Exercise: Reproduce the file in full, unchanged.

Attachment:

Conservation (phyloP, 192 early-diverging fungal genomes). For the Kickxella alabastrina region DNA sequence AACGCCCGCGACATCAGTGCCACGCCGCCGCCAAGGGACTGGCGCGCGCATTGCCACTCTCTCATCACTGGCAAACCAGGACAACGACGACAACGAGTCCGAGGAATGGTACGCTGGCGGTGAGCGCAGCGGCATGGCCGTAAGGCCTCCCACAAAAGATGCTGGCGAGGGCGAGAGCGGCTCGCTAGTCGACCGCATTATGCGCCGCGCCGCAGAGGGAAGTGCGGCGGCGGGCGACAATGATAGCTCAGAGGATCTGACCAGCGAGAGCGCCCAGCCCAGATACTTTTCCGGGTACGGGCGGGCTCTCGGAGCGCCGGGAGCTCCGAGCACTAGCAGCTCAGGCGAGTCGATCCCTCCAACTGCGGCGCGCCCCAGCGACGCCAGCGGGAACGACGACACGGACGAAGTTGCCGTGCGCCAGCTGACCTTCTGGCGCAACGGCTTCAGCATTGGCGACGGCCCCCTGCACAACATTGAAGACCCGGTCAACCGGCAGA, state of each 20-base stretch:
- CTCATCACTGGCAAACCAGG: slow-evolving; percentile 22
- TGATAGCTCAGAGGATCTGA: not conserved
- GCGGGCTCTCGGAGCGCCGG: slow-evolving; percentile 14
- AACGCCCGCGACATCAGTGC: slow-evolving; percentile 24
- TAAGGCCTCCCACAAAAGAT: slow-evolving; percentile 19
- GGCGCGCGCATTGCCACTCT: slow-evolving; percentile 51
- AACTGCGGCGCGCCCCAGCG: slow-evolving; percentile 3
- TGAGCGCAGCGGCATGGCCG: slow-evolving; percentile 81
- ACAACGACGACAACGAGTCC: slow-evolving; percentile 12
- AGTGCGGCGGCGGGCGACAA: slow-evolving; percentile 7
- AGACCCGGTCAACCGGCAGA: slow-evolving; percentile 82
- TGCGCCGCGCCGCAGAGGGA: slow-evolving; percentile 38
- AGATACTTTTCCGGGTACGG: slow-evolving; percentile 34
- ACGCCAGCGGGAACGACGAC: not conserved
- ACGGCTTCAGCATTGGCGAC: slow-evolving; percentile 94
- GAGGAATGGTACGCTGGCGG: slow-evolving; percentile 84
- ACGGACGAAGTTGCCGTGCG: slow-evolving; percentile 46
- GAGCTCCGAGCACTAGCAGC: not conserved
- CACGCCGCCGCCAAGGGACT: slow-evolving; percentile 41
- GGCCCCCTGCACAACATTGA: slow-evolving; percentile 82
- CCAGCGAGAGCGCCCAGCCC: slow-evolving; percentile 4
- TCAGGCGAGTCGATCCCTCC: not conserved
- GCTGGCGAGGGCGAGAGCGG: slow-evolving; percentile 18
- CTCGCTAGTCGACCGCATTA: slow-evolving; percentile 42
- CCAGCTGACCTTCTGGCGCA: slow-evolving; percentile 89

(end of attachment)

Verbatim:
Conservation (phyloP, 192 early-diverging fungal genomes). For the Kickxella alabastrina region DNA sequence AACGCCCGCGACATCAGTGCCACGCCGCCGCCAAGGGACTGGCGCGCGCATTGCCACTCTCTCATCACTGGCAAACCAGGACAACGACGACAACGAGTCCGAGGAATGGTACGCTGGCGGTGAGCGCAGCGGCATGGCCGTAAGGCCTCCCACAAAAGATGCTGGCGAGGGCGAGAGCGGCTCGCTAGTCGACCGCATTATGCGCCGCGCCGCAGAGGGAAGTGCGGCGGCGGGCGACAATGATAGCTCAGAGGATCTGACCAGCGAGAGCGCCCAGCCCAGATACTTTTCCGGGTACGGGCGGGCTCTCGGAGCGCCGGGAGCTCCGAGCACTAGCAGCTCAGGCGAGTCGATCCCTCCAACTGCGGCGCGCCCCAGCGACGCCAGCGGGAACGACGACACGGACGAAGTTGCCGTGCGCCAGCTGACCTTCTGGCGCAACGGCTTCAGCATTGGCGACGGCCCCCTGCACAACATTGAAGACCCGGTCAACCGGCAGA, state of each 20-base stretch:
- CTCATCACTGGCAAACCAGG: slow-evolving; percentile 22
- TGATAGCTCAGAGGATCTGA: not conserved
- GCGGGCTCTCGGAGCGCCGG: slow-evolving; percentile 14
- AACGCCCGCGACATCAGTGC: slow-evolving; percentile 24
- TAAGGCCTCCCACAAAAGAT: slow-evolving; percentile 19
- GGCGCGCGCATTGCCACTCT: slow-evolving; percentile 51
- AACTGCGGCGCGCCCCAGCG: slow-evolving; percentile 3
- TGAGCGCAGCGGCATGGCCG: slow-evolving; percentile 81
- ACAACGACGACAACGAGTCC: slow-evolving; percentile 12
- AGTGCGGCGGCGGGCGACAA: slow-evolving; percentile 7
- AGACCCGGTCAACCGGCAGA: slow-evolving; percentile 82
- TGCGCCGCGCCGCAGAGGGA: slow-evolving; percentile 38
- AGATACTTTTCCGGGTACGG: slow-evolving; percentile 34
- ACGCCAGCGGGAACGACGAC: not conserved
- ACGGCTTCAGCATTGGCGAC: slow-evolving; percentile 94
- GAGGAATGGTACGCTGGCGG: slow-evolving; percentile 84
- ACGGACGAAGTTGCCGTGCG: slow-evolving; percentile 46
- GAGCTCCGAGCACTAGCAGC: not conserved
- CACGCCGCCGCCAAGGGACT: slow-evolving; percentile 41
- GGCCCCCTGCACAACATTGA: slow-evolving; percentile 82
- CCAGCGAGAGCGCCCAGCCC: slow-evolving; percentile 4
- TCAGGCGAGTCGATCCCTCC: not conserved
- GCTGGCGAGGGCGAGAGCGG: slow-evolving; percentile 18
- CTCGCTAGTCGACCGCATTA: slow-evolving; percentile 42
- CCAGCTGACCTTCTGGCGCA: slow-evolving; percentile 89